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Allingham, M. (1990). R.D. Hinshelwood, What Happens in Groups. Free Association Books, 1987, 278 pages, £27.50 hb, £9.95 pb. Free Associations, 1T(19):147.

(1990). Free Associations, 1T(19):147

R.D. Hinshelwood, What Happens in Groups. Free Association Books, 1987, 278 pages, £27.50 hb, £9.95 pb

Review by:
Michael Allingham

The author's aim is to explore ways of thinking about groups and institutions, particularly therapeutic ones. In this he is remarkably successful in the specific — that is to say, in the discussion of therapeutic institutions — but somewhat less so in the general — that is to say, in the extrapolation from such institutions to the myriad of other institutions in which everyone, analysts and patients included, is involved.

The exposition is based on the close interweaving of specific examples on the one hand and interpretation and extrapolation on the other. The examples are clear and relevant and the interpretation cogent and to the point. The style here is concrete and precise, introducing theoretical abstractions only where they are both relevant and necessary: the writing exudes a quiet confidence. However, in attempting to extrapolate from the particular to the general, things start to come apart. Ill-defined concepts are introduced — for example, the four (why four?) dimensions of the ‘community personality’ — and used with suggestions of rigour — for example, in drawing on Thom's mathematical theory of catastrophes. One senses the influence of the style of Bion (after all, the author is a Kleinian). This is unfortunate: Bion's style may suit Bion, if only because he is more tongue-in-cheek than many of his readers realize, but it does not travel.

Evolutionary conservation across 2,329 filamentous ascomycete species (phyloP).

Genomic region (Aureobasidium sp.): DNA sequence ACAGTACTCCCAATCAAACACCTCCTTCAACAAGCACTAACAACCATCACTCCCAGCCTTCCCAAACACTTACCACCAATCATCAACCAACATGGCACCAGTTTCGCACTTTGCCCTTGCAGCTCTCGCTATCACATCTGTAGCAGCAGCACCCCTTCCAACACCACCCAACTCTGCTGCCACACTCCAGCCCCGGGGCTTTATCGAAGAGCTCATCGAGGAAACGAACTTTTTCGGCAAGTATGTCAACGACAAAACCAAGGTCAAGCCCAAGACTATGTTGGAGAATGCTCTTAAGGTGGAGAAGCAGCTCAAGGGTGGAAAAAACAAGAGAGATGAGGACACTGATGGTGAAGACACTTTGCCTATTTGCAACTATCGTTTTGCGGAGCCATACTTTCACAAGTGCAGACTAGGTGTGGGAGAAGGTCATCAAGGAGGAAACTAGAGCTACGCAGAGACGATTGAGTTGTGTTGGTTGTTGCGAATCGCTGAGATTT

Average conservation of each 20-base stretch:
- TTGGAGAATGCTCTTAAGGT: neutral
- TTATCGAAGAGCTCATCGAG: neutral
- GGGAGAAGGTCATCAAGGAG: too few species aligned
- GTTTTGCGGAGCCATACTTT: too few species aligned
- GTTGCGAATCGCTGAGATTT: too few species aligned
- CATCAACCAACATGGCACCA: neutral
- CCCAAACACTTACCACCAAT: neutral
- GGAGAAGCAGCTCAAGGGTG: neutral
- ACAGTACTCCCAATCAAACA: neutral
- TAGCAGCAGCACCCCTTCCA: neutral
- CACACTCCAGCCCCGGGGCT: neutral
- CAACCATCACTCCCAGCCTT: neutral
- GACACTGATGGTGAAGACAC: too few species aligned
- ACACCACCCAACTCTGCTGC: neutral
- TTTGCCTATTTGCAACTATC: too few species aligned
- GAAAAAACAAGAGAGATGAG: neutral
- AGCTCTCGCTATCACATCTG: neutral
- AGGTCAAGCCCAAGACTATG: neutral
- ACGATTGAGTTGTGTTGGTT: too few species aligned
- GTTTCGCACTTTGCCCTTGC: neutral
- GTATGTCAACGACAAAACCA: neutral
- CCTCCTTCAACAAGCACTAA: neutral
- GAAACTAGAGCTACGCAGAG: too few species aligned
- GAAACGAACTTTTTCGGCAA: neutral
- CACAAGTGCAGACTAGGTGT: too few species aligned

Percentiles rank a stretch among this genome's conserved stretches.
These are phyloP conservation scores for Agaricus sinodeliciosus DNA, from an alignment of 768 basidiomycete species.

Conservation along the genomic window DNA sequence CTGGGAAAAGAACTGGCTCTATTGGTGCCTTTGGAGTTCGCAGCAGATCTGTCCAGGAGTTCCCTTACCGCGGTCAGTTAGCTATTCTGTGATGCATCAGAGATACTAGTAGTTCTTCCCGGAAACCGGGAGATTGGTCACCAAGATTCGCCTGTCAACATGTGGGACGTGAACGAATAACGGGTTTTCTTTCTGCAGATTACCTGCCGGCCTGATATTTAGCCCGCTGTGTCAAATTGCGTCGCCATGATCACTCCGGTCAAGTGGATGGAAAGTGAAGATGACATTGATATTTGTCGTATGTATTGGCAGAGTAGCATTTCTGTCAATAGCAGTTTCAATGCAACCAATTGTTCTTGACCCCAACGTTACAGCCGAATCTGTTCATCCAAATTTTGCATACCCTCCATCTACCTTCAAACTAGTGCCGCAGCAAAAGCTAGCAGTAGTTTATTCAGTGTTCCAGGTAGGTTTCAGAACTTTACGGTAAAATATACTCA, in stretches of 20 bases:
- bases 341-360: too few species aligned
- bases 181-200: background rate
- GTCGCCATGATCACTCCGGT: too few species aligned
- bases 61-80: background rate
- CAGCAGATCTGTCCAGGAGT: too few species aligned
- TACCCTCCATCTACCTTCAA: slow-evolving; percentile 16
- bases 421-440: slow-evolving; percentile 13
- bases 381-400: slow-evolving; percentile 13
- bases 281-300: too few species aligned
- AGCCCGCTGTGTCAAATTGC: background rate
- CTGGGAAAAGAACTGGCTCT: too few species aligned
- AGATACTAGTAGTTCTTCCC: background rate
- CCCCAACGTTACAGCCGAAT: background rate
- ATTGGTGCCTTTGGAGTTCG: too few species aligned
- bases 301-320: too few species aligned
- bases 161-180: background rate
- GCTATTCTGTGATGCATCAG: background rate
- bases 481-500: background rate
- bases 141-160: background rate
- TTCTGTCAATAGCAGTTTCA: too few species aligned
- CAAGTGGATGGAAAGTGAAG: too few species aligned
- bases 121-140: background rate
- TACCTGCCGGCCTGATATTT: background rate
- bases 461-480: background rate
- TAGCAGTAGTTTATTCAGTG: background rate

To put the problem another way: the book's strength is its treatment of the workings of the individual mind (Part 2, ‘The Individual's Own Community’, provides an excellent self-contained exposition of Kleinian theory) and of group-therapy phenomena. Its weakness is its discussion of the ways in which these aspects are reflected in the nature of wider institutions and society.

A valuable book for the practitioner qua practitioner; for the reader with wider concerns, the appetite is whetted but not satisfied.

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